INDIANAPOLIS — One of the main clichés often heard in the National Football League is the need for a team to focus "one day at a time."
And while that saying is often repeated, it is an approach that Indianapolis Colts head coach Chuck Pagano has taken to heart since he took over in 2012.
But to D'Qwell Jackson, "one day at a time" is far from some silly, overused expression.
As the Colts head into December just one game out of the lead in the win column in the AFC South Division standings, Jackson said focusing on the team's upcoming opponent — and not worrying about what might happen down the road — has been the team's true approach.
"You have to focus on the week, one week at a time, one day at a time," said Jackson, an 11-year veteran out of Maryland. "And if you've been around this game and you've been in locker rooms for a long time, that's the way you compartmentalize the games. You can't look ahead, you can't look back; you've got to focus on where we are at this point."
The Colts head into Monday night's game against the New York Jets with a 5-6 record — certainly not where they expected to be at this juncture when the season began, but they still have a shot at breaking into the playoffs by solidifying their play in December.
With the Houston Texans losing on the road to the Green Bay Packers on Sunday — and with the Tennessee Titans on their bye week — a win for the Colts on Monday against the Jets would produce a three-way tie atop the division at 6-6.
Colts tackle/guard Jack Mewhort, however, echoes Pagano and Jackson's approach, saying "we can't just sit there and say we have to win them all" to make the playoffs.
"We know where we want to go, but you have to win one at a time," Mewhort said. "We know we have to be successful in December to go where we want to go. It starts Monday night in New York. I say it all the time, you start looking ahead and the little things slip and then that kind of snowballs into big stuff. You have to take it day by day, hour by hour and stay in your routine and prepare and be a professional to be successful in December."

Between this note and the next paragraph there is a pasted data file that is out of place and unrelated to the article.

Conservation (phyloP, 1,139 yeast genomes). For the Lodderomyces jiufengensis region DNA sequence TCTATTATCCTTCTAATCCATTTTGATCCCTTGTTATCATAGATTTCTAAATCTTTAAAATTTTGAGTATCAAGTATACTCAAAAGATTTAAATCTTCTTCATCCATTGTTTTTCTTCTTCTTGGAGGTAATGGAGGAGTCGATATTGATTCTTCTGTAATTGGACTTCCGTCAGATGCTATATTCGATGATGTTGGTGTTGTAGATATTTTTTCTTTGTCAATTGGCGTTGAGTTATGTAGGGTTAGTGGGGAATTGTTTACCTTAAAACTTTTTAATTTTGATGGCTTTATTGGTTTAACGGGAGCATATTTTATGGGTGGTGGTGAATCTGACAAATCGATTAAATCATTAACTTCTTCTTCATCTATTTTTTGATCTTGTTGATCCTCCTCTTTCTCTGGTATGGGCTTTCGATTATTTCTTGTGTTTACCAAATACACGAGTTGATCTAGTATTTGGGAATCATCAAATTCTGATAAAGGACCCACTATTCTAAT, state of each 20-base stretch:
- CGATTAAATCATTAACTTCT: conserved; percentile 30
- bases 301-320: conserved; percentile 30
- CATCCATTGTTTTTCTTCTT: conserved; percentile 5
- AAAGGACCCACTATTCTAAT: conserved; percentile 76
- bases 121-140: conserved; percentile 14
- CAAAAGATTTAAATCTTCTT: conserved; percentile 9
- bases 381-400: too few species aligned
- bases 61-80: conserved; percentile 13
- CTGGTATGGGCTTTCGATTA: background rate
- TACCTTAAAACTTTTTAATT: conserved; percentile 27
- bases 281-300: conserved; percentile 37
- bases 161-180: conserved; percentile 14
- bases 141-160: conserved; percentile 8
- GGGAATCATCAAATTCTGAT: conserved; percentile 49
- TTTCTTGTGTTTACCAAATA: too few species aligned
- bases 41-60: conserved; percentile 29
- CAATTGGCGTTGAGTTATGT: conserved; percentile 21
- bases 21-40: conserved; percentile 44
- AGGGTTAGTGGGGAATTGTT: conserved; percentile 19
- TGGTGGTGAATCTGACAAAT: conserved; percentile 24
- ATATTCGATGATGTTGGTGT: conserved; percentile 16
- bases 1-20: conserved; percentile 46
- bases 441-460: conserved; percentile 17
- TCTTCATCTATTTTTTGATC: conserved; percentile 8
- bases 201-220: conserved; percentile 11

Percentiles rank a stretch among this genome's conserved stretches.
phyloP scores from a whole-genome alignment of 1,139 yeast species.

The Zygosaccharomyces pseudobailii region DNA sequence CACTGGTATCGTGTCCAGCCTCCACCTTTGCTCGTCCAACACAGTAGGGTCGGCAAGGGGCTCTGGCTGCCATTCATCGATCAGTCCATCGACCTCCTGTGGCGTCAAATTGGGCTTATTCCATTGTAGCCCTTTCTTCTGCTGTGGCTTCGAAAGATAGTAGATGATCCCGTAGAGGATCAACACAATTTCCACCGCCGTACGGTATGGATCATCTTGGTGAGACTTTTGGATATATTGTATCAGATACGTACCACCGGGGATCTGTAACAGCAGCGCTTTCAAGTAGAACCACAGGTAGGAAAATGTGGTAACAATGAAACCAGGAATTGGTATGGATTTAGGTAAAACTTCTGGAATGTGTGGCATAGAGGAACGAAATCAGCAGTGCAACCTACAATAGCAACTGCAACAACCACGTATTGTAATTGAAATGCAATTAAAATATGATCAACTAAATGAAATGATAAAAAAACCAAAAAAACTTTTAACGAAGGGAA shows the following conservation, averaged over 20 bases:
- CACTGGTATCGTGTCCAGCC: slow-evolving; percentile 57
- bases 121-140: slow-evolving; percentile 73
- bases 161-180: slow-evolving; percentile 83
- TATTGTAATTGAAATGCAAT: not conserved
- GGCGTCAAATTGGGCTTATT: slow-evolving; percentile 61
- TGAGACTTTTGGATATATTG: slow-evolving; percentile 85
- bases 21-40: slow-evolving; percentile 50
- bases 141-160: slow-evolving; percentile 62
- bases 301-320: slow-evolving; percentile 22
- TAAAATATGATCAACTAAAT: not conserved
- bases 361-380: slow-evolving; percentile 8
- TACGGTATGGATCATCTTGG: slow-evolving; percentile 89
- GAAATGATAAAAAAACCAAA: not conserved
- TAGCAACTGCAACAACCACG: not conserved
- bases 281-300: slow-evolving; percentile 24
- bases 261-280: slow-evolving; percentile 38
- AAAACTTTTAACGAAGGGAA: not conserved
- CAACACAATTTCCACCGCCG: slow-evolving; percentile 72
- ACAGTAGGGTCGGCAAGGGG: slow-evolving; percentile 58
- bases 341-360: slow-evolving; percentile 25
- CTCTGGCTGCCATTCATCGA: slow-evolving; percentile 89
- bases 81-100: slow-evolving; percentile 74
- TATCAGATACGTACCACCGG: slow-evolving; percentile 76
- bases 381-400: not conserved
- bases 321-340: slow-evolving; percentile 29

For the Colts, their entire focus has been on a Jets team that Pagano has said repeatedly is much better than its 3-8 record would indicate.
The New York defense is littered with first-round draft picks, and ranks fourth against the run. Its offense, meanwhile, has proven veterans all around, with Ryan Fitzpatrick running things at quarterback.
From a linebacker and team captain perspective, Jackson said the key against Fitzpatrick is to make sure you keep your hands up at all times as he looks to deliver the ball. At 6 foot 2, Fitzpatrick certainly isn't the tallest quarterback in the league, which means he'll throw it into a defender's hands from time to time.
"If you watch him on film, he's a guy that's able to make plays with his arm, make plays with his legs, and he's a tough guy — he's not going to slide a whole bunch," Jackson said. "And he's a gunslinger. And as long as we keep him in the pocket, keep him caged in the pocket, we're able to get our hands up — just watching film of him, he's got a lot of balls batted at the line of scrimmage, because he's not a really tall guy. So we can generate pressure down the middle, keep him in the pocket, get our hands up, get our hands on some balls, maybe he might throw us a few."
Jackson will also be tasked with keeping track of two-time Pro Bowl running back Matt Forte, who signed with the Jets this season after spending the first eight seasons of his career with the Chicago Bears.
The last time Forte played against the Colts, he ran the ball 16 times for 80 yards and a touchdown, while catching three passes for another 40 yards, in the Bears' 41-21 home victory over the Colts in both teams' 2012 season opener.
Colts safety Mike Adams said "Matt Forte is (still) Matt Forte."
"He's a good runner, downhill runner, cutback player and he makes plays," Adams said.